Mind Matters Natural and Artificial Intelligence News and Analysis
Suggestion and feedback sharing for improvement. Listen to team feedback to improve work efficiency. Team communication skill, engagement, idea sharing, open mind, customer feedback and consulting.
Image licensed via Adobe Stock

Substack Gets It. AI Can’t Replace Human Writers

It was encouraging to see the up-and-coming writing platform boldly herald the uniqueness of human creativity.

A couple years ago, Substack, the writing platform that allows writers to build a subscriber base and earn money for their work, was obscure. Only a few seemed to understand what it was or why it was. When I signed up for it, it seemed like a “newsletter” service, but soon I realized that it was basically a really nice blogging platform. Anyone could make their own Substack account, write what they wanted to, and build an audience, however broad or niche.

Eventually, whole publications like The Dispatch and The Free Press started to capitalize on the convenience of building their sites via Substack. In the last year especially, Substack has exploded, with many writerly types now preferring it as a platform to X (formerly known as Twitter). Substack has developed its own “social media” feature where writers can “chat” directly with subscribers or share work in a “thread-like” forum. While Elon Musk discouraged people moving to Substack by making it hard to share links to X, it’s clear that the new writing space is serving as a haven to people eager to share their words with the world.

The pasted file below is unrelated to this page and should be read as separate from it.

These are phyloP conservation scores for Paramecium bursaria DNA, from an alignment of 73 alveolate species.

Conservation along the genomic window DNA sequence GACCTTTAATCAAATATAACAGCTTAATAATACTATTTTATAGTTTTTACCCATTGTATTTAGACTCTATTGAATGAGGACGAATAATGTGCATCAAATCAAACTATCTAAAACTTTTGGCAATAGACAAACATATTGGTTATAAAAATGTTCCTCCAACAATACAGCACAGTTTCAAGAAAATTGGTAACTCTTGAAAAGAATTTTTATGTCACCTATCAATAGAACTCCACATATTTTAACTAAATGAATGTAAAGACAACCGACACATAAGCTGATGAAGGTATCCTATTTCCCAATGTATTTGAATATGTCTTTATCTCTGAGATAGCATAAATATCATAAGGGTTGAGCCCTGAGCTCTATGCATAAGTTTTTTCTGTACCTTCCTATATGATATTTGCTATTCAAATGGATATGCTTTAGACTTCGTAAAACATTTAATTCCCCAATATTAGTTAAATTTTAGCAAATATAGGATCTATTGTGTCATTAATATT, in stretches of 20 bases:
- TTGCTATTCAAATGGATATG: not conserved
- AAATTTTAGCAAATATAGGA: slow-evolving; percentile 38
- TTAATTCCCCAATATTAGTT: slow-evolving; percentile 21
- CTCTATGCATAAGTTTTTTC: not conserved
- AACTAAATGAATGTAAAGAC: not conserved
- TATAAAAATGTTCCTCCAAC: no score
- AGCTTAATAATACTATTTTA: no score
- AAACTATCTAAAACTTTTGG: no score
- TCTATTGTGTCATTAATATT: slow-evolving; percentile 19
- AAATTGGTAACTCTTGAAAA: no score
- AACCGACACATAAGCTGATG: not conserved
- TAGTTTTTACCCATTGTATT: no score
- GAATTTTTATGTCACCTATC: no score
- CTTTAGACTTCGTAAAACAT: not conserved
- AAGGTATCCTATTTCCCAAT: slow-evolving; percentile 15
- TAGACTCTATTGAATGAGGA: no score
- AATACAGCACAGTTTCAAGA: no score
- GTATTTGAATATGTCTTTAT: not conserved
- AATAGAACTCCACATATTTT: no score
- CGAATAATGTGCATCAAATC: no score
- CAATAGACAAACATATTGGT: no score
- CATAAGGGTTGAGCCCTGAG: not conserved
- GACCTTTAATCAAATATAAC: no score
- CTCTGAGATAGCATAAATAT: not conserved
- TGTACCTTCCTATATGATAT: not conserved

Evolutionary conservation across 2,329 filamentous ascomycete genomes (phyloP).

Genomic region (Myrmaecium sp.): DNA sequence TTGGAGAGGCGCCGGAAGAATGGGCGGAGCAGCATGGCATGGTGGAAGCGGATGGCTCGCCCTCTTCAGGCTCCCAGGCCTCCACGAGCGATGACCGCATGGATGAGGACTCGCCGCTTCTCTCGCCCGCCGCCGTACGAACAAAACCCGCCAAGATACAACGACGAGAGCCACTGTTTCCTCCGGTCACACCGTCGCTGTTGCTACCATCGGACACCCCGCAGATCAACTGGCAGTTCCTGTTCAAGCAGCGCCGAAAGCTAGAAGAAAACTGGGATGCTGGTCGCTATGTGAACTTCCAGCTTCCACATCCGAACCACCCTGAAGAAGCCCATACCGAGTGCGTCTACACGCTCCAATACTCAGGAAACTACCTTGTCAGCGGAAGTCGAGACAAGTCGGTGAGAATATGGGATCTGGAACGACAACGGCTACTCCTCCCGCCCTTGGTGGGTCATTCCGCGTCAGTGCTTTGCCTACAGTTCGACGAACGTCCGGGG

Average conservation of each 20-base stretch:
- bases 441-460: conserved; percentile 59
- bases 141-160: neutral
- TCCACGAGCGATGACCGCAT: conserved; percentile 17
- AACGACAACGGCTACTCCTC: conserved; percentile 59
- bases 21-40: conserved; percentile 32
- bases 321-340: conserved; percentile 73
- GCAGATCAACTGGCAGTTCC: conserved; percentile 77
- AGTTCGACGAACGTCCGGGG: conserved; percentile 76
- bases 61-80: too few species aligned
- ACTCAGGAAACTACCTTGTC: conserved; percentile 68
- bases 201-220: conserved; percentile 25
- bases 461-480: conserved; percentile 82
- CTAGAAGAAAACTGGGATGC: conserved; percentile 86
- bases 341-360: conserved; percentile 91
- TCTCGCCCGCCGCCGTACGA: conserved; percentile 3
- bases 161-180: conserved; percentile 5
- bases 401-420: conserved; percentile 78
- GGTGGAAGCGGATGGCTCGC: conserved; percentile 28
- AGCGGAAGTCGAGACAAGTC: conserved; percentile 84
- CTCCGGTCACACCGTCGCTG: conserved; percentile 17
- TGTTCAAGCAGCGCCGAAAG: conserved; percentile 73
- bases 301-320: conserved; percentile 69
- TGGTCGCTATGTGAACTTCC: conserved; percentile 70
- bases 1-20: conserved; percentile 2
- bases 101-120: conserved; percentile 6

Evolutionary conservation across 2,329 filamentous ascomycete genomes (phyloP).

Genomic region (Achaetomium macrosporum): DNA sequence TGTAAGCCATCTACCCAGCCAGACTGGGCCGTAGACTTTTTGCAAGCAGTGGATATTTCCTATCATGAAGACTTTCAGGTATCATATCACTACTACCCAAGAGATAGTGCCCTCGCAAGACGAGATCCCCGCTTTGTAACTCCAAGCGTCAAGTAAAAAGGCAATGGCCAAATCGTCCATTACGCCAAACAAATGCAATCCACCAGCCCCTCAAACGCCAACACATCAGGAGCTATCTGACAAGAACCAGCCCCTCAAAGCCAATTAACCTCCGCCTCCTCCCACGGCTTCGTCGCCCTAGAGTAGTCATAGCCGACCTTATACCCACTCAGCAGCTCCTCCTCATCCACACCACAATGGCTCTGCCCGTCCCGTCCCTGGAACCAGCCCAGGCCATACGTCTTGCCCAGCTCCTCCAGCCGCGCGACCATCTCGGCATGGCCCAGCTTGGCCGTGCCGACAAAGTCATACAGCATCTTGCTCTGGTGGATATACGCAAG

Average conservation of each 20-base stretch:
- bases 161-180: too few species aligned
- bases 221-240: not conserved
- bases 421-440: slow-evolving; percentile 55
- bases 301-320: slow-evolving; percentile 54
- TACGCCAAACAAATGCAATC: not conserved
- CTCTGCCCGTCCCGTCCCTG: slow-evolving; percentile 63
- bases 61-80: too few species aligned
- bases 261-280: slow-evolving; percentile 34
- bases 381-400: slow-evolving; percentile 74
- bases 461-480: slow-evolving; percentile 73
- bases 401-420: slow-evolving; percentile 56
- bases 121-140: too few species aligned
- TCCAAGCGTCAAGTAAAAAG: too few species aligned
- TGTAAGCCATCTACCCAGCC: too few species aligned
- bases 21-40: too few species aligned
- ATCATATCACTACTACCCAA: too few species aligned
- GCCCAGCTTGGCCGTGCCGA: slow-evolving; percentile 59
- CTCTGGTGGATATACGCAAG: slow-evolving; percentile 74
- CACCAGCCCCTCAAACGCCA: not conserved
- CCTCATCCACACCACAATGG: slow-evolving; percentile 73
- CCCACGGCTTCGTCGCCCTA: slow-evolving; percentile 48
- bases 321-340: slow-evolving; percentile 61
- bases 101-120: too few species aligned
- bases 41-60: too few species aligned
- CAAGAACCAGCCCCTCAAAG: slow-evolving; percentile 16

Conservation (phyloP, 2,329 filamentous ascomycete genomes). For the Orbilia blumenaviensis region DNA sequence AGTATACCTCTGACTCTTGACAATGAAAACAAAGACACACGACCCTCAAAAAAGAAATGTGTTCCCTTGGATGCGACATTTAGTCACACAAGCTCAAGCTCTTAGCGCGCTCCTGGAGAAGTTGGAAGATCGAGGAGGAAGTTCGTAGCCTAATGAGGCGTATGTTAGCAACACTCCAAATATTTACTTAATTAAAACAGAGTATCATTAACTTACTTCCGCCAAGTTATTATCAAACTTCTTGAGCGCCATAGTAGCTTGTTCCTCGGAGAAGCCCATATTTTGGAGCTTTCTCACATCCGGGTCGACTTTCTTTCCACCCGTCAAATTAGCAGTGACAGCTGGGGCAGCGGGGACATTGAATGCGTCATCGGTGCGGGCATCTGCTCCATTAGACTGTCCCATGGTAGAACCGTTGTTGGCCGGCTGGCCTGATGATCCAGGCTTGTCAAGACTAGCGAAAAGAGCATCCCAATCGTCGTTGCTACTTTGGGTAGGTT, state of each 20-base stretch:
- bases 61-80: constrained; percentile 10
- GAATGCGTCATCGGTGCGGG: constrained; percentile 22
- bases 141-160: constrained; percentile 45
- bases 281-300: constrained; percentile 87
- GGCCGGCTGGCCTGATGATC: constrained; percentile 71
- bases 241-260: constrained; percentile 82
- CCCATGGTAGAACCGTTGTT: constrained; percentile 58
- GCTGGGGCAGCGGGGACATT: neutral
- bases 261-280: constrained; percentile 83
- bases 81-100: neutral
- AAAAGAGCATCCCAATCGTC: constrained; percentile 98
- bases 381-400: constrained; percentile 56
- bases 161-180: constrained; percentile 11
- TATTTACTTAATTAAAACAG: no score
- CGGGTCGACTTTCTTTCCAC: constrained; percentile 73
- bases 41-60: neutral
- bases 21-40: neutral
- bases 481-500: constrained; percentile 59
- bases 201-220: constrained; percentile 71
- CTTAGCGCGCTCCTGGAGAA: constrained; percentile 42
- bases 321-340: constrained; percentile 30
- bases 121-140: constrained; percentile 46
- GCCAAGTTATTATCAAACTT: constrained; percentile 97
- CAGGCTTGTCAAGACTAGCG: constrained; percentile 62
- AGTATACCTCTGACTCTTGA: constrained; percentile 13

Culture-Making in the Age of AI

But what about AI? Is there a place for AI-generated Substack accounts? According to a new article, sent by Substack, the answer is “no.” Writing needs to stay human. Hamish McKenzie, co-founder of Substack, reminds us in the article that however advanced AI might get in the future, and while it will surely be making “creating content” all the easier, content isn’t “culture.” The need for human beings to connect in meaningful ways isn’t going away. In addition, writing is a powerful method of culture-making, of connecting with others about what it means to be a person. He writes,

AI will never be able to replace the dynamic that is most central to Substack: human-to-human relationships. New robots may rise and try to claim the mantles of writers and other culture makers, but none can seriously lay claim to what is most important about these people and groups — the human connections they are built on. That’s why we are making Substack the place for trusted, valuable relationships between thinking, breathing, feeling people. 

-Hamish McKenzie, The AI revolution is an opportunity for writers (the human kind) (substack.com)

It was encouraging to see the up-and-coming writing platform boldly herald the uniqueness of human creativity. This is what I’ve tried to argue regarding storytelling and AI. Because AI can’t “intend” meaning, it can’t be a genuine author the way, say, Charles Dickens was when he wrote A Christmas Carol. (Merry Christmas to all who might be reading, by the way!) Substack, then, is answering a vital need in a fast-paced, AI-generated environment: the centrality of human conversation and connection. So long as there are human beings around, there will always be a need for human writers.

Peter Biles

Writer and Editor, Center for Science & Culture
Peter Biles graduated from Wheaton College in Illinois and went on to receive a Master of Fine Arts in Creative Writing from Seattle Pacific University. He is the author of Hillbilly Hymn and Keep and Other Stories and has also written stories and essays for a variety of publications. He was born and raised in Ada, Oklahoma and serves as Managing Editor of Mind Matters.

Substack Gets It. AI Can’t Replace Human Writers